Matthew Griffin, described as “The Adviser behind the Advisers” and a “Young Kurzweil,” is the founder and CEO of the World Futures Forum and the 311 Institute, a global Futures and Deep Futures consultancy working between the dates of 2020 to 2070, and is an award winning futurist, and author of “Codex of the Future” series. Regularly featured in the global media, including AP, BBC, Bloomberg, CNBC, Discovery, RT, Viacom, and WIRED, Matthew’s ability to identify, track, and explain the impacts of hundreds of revolutionary emerging technologies on global culture, industry and society, is unparalleled. Recognised for the past six years as one of the world’s foremost futurists, innovation and strategy experts Matthew is an international speaker who helps governments, investors, multi-nationals and regulators around the world envision, build and lead an inclusive, sustainable future. A rare talent Matthew’s recent work includes mentoring Lunar XPrize teams, re-envisioning global education and training with the G20, and helping the world’s largest organisations envision and ideate the future of their products and services, industries, and countries. Matthew's clients include three Prime Ministers and several governments, including the G7, Accenture, Aon, Bain & Co, BCG, Credit Suisse, Dell EMC, Dentons, Deloitte, E&Y, GEMS, Huawei, JPMorgan Chase, KPMG, Lego, McKinsey, PWC, Qualcomm, SAP, Samsung, Sopra Steria, T-Mobile, and many more.
WHY THIS MATTERS IN BRIEF
One day we won’t have screens, one day images could be beamed directly into your eyes from a distance, and this is the first step.
A while ago I wrote about a team who wanted to use laser beams to beam images directly into your eyes, a type of technology called a screenless display. And I also reported that elsewhere, in a major hat tip to Cyclops in the X-Men another team had already shown off a new form of ocular laser that lets people shoot laser beams from their eyes.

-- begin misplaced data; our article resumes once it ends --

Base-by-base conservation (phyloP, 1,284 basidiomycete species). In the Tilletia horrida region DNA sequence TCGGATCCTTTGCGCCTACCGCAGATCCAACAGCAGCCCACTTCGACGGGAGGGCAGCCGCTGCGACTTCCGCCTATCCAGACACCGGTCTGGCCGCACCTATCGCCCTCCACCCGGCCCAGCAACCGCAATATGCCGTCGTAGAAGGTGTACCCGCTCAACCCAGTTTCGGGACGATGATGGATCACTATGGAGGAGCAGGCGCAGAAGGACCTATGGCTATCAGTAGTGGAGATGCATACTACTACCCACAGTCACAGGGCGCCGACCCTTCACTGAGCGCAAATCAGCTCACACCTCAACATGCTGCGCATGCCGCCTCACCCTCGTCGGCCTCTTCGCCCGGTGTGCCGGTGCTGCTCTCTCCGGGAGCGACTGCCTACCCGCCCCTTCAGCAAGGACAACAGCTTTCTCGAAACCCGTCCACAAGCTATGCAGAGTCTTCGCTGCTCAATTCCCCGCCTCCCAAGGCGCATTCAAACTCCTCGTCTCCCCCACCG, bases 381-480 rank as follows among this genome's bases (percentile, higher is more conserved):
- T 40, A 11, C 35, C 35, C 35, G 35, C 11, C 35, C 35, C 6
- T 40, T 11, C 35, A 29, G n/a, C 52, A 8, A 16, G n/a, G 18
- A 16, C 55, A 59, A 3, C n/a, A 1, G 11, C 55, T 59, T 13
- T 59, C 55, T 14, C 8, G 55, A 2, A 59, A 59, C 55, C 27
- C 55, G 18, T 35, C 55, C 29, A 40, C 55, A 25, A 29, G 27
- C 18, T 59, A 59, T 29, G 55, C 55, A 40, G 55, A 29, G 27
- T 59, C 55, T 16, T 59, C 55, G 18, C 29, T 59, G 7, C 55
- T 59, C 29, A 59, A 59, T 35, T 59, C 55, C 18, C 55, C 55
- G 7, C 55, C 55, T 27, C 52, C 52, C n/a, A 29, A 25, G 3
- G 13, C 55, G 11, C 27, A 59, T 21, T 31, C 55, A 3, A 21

However, while only the latter was a real thing up until now, now the former is a real thing too after researchers at Bosch in Germany put a new twist on Augmented Reality (AR) smart glasses and the recently announced AR smart contact lenses I wrote about recently, and showed off their new Light Drive glasses that beam images directly onto users’ eyeballs with tiny lasers.
Ultimately the idea behind these types of technologies and screenless displays will be to create the effect of AR, Mixed Reality (MR), and Virtual Reality (VR) without the need to use or wear bulky headsets or gear like Microsoft Hololense or Oculus Rift.
The glasses, which IEEE Spectrum‘s Evan Ackerman tested at CES, require a mildly-annoying custom fitting to make sure the lasers actually hit the wearer’s retina, but after that they can beam images, text, notifications, and directions into your field of vision, potentially heralding an era of smart glasses that aren’t painfully dorky.
Furthermore, as our ability to control these laser beams improves, as the technology miniaturises, and as we’ve already demonstrated with the arrival of the world’s first real holograms that controls the laser beam with nanometre accuracy, we can also see a future when you could bake this technology into, for example, a smart watch. A laser system combined with a built in positioning system could then beam VR straight into your eyeballs without you ever needing to go anywhere near a pair of glasses and without the inconvenience of you having to make sure your eyes are lined up with a set of lenses – much in the same way some companies are now delivering personalised sound to people’s ears in both traditional ways as well as, again, using lasers using a technology called photoacoustics, irrespective of the angle or position of their heads.
The eye lasers rely on two year old tech built by Intel, and for now it’s not clear when the Light Drive might actually make its way into consumers’ hands.
Based on Ackerman’s account, the glasses are pretty good at tricking the human brain into perceiving the image at various distances. The lasers can change the size of whatever text or image they’re beaming and, because doing so doesn’t require any shift in focus, making them seem closer or farther away as necessary.
One advantage to using eye lasers, once you get past the unsettling idea that you’re shooting lasers straight into your eyeballs, is that wearers can always look away from dead center to stop seeing the display.
“As soon as the contextual display is turned on, you see a bright, sharp, colorful image hanging right out in front of you,” said Ackerman, and you can learn more about the technology from the video above.